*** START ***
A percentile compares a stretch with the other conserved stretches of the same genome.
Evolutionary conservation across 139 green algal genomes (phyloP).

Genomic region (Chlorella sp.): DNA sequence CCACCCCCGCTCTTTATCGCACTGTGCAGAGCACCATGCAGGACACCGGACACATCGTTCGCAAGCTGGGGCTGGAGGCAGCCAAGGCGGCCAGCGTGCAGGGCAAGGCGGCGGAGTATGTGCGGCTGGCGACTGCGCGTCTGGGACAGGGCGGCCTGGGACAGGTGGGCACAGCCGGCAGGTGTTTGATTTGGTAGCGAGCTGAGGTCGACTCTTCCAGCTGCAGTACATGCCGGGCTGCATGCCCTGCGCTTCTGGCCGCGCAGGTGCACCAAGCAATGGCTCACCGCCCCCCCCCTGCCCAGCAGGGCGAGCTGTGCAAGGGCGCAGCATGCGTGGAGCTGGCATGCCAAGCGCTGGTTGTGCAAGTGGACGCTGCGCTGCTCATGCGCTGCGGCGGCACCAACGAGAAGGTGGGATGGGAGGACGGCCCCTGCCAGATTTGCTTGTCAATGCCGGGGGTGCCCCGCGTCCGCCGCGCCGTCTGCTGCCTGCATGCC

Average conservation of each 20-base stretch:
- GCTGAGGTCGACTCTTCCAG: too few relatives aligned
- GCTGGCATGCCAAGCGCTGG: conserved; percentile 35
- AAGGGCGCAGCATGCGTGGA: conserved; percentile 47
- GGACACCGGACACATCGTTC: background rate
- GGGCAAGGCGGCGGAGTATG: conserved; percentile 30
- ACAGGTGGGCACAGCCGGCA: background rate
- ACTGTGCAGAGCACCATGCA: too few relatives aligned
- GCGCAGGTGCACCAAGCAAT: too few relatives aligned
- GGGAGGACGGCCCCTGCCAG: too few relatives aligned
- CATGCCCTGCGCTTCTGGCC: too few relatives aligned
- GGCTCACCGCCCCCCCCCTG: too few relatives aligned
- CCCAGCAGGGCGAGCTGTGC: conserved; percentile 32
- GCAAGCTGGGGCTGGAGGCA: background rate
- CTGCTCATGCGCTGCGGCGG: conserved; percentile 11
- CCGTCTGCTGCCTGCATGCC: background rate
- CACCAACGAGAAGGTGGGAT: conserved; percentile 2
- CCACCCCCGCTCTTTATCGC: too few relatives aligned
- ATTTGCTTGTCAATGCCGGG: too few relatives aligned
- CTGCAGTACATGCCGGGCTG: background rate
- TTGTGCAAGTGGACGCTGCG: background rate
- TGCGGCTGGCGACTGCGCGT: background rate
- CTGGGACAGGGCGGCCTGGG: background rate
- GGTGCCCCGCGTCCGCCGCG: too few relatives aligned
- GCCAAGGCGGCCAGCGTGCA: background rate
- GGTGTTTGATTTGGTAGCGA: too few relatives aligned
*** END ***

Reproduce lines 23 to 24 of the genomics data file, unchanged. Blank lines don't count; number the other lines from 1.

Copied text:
- CTGCAGTACATGCCGGGCTG: background rate
- TTGTGCAAGTGGACGCTGCG: background rate